Western New York Heritage

Pioneer Ophthalmologist: Lucien Howe, M.D. (1848 - 1928) 522 Delaware Avenue

Lucien Howe in later years. Image source: National Library of Medicine

Lucien Howe, internationally respected pioneer ophthalmologist, dedicated his professional life to the prevention and curing of blindess. After his medical education at Harvard, where he studied anatomy under Dr. Oliver Wendell Holmes, Howe continued his studies, moving to Scotland to study under Dr. Joseph Lister, and then on to Heidelberg, Berlin and Vienna. In 1874 he moved to Buffalo at the age of 26 and two years later founded the Buffalo Eye and Ear Infirmary. In 1879, he became Professor of Ophthalmology at the University of Buffalo.

He long campaigned for the control of ophthalmalia neonatorum, a conjunctivitis contracted by babies as they pass through the mother's birth canal. It was a cause of blindness in over ten percent of newborns and, in 1890, he was instrumental in securing passage of the Howe Bill by the New York State legislature, which required silver nitrate to be applied to eyes of newborns. The legislation encountered strenuous objections and some called it "an invasion of personal liberty." But soon after the went into effect, its value became apparent, and eventually every state passed similar legislation.

Called "serious, aloof and dignified," Dr. Howe was also fluent in five languages and read works in French, Spanish, German as a relaxing pastime. During the fifty years he and his wife lived in Buffalo, he was "the horseman most frequently seen on this city's bridle paths and in the parks. Still remembered is the distinguished figure of this man, white haired, and with white mustache, seated upon his coal black mount. When well past 70, Dr. Howe road with head erect and with hand steady and sure." [Courier-Express]

Photo of the house at 522 Delwaware Avenue, c. 1915.  Image source: WNY Heritage Press, Beautiful Homes of BuffaloCopies on sale here.

Dr. Howe moved from his former home at 183 Delaware (with attached office around the corner on Huron) into his new red brick and gray stone home at 522 Delaware Avenue in 1912, using it as office and living quarters for 14 years. Sometime around 1926, Dr. Howe sold his home to Harriet Harrington. In 1952, the Courier-Express gave this description of the home: "Architects were brought from England to design it. The architecture suggests French Renaissance, with touches from other lands. One approaches the house by a flight of stone steps leading to a small porch from which granite pillars rise...As one faces the heavy oaken double front doors, a rounded tower rises three stories on the left. From above the porch rises a second tower, four stories in height. High on the right is a triangular bay window. The roof is divided into peaks and gables. From it rise several chimneys that served the many fireplaces of the mansion. The contrasting gray stone is inlaid in the brick in ornate design.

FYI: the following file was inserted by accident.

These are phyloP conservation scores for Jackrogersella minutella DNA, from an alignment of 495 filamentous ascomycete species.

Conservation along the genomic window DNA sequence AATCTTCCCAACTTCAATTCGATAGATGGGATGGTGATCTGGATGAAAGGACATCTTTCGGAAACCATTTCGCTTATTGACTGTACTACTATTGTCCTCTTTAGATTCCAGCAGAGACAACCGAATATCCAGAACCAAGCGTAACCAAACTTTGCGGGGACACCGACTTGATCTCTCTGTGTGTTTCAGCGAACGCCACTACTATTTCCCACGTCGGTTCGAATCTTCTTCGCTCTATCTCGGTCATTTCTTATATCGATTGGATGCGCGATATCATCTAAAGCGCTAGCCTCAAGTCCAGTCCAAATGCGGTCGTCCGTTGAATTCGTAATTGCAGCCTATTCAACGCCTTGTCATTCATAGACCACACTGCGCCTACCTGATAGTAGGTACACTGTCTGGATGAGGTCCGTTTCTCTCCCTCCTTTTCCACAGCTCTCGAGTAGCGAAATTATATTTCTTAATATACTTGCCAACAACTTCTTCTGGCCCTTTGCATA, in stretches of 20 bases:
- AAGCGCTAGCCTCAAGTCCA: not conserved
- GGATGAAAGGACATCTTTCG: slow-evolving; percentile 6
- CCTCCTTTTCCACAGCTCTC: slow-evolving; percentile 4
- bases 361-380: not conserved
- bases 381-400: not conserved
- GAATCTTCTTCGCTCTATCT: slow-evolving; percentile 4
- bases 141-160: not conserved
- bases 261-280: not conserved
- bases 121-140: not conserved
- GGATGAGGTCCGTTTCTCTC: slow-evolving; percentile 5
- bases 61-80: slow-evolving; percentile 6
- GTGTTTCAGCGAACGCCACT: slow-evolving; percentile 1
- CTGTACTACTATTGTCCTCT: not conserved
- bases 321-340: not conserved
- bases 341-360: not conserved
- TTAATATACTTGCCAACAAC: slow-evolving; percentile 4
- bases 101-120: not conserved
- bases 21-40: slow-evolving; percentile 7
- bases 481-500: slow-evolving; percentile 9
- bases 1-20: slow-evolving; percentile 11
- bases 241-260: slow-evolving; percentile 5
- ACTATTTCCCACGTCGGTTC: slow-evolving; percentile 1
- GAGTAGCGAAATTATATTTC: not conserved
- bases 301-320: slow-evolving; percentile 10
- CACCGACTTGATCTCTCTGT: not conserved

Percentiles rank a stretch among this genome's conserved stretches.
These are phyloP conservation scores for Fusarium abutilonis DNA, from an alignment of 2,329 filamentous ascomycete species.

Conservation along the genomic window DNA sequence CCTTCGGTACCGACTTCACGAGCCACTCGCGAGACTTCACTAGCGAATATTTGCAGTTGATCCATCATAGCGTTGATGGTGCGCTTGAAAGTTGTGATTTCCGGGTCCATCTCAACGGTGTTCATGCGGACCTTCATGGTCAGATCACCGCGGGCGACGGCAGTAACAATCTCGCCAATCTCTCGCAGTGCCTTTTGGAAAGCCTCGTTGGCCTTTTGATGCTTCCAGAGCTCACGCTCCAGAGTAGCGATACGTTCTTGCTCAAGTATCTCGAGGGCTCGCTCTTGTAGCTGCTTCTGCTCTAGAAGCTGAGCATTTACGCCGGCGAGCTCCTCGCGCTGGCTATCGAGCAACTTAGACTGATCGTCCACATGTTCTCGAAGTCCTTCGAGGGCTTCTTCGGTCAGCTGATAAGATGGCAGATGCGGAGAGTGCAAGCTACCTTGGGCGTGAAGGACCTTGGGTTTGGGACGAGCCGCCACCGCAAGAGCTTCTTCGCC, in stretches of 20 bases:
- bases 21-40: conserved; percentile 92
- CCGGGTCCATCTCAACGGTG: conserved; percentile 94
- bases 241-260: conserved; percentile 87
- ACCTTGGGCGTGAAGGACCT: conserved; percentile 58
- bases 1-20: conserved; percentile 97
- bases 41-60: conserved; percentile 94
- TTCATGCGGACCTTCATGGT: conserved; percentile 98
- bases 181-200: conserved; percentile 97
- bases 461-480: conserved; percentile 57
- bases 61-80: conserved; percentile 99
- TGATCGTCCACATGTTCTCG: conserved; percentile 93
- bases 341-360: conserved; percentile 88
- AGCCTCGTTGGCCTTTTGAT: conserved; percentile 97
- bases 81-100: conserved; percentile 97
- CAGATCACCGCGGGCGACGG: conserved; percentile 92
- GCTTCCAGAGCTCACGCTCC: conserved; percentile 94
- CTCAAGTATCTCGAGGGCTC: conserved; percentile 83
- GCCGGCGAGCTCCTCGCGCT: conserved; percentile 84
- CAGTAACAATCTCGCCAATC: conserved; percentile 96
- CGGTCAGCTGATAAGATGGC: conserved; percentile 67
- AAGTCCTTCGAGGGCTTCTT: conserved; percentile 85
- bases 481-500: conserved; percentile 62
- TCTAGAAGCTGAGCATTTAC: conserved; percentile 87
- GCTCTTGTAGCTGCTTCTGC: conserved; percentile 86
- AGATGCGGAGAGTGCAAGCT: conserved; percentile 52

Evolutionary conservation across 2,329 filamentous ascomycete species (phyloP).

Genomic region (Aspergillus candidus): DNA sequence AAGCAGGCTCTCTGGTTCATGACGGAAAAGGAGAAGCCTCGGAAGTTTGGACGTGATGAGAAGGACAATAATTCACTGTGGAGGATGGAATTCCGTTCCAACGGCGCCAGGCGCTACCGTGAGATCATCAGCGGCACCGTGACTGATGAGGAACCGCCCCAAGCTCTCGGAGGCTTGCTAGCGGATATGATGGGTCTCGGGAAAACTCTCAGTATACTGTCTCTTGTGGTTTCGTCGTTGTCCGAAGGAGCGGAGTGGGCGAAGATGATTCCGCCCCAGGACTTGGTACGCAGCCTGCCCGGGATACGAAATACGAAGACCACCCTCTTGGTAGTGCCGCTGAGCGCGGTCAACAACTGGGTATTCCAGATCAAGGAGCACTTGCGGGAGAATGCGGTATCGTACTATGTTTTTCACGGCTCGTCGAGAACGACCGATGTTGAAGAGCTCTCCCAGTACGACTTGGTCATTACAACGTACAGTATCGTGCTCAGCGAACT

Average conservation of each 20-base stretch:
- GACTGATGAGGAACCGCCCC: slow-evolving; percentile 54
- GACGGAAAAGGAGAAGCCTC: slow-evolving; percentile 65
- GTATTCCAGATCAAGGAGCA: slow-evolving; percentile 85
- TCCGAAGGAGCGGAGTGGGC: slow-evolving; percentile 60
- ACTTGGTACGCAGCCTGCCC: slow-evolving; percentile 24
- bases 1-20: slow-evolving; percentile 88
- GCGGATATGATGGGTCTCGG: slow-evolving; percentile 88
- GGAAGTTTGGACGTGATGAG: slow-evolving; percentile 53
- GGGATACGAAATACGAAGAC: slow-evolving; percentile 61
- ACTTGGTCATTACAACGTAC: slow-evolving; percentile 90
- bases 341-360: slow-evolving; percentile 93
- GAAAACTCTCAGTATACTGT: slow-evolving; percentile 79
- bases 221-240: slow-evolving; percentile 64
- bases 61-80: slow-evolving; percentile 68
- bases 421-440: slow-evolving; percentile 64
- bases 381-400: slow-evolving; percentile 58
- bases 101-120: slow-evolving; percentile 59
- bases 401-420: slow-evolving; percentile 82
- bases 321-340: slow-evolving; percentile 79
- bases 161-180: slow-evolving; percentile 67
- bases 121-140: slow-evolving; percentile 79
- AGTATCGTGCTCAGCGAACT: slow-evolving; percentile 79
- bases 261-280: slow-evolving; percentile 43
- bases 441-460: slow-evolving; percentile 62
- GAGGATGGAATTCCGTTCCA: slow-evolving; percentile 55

"Through great panes of beveled plate glass set in the ample front doors, one can look into the entrance hall. The interior woodwork is of mahogany, cherry, and ebony. In the mahogany-paneled drawing room, to the right of the entrance hall, is a great fireplace surmounted by a carved mantel. From the mantel, a beautiful mirror rises to the ceiling. The woodwork of the library is ebony. Its ceiling is ornamented with an oval hand-painted design of angels done in gold. The walls are covered with tapestries and rich brocades that endure, virtually unchanged, for decades. First floor rooms included a solarium, dining room, breakfast room, kitchen, and Dr. Howe's offices and laboratories, and waiting rooms. The upper stories were divided into sleeping rooms, living rooms, and servants' quarters."

Howe Medal. Image source: Museum of Vision

Dr. Howe estimated that he treated 100,000 patients at his clinic in his career. He published two books and 130 articles. He served as president of the New York Medical Society (1906), president of the American Ophthalmological Society (1919), and chair of the section on ophthalmology of the American Medical Association. He was also ophthalmological surgeon of the Buffalo General Hospital, where colleagues described him as "an able and daring eye surgeon."

He desired to stimulate research and competition among young researchers and practitioners in his field, establishing and funding three medals to be awarded by the above organizations.

Dr. Howe, a loyal Harvard alumnus, gave the school $250,000 in 1926 to establish the Howe Laboratory of Ophthalmology, which continues. He moved there, becoming its first director, and died two years later at the age of 80.

In 1928, the University of Buffalo and the Buffalo Ophthalmological Society established a fourth "Howe Medal" to honor his memory. It remains the most prestigious award in the field of opthalmology.

In 1952, the former Howe home was divided into one-room lodgings and small apartments. It was later demolished and is a parking lot.

Dr. Howe's Buffalo Eye and Ear Infirmary later became part of the Buffalo Eye & Ear Hospital and Wettlaufer Clinic (52 Maple Street) [its location as of 1952]. In 2010, the Wettlaufer Eye Clinic, located at Buffalo General Hospital, closed.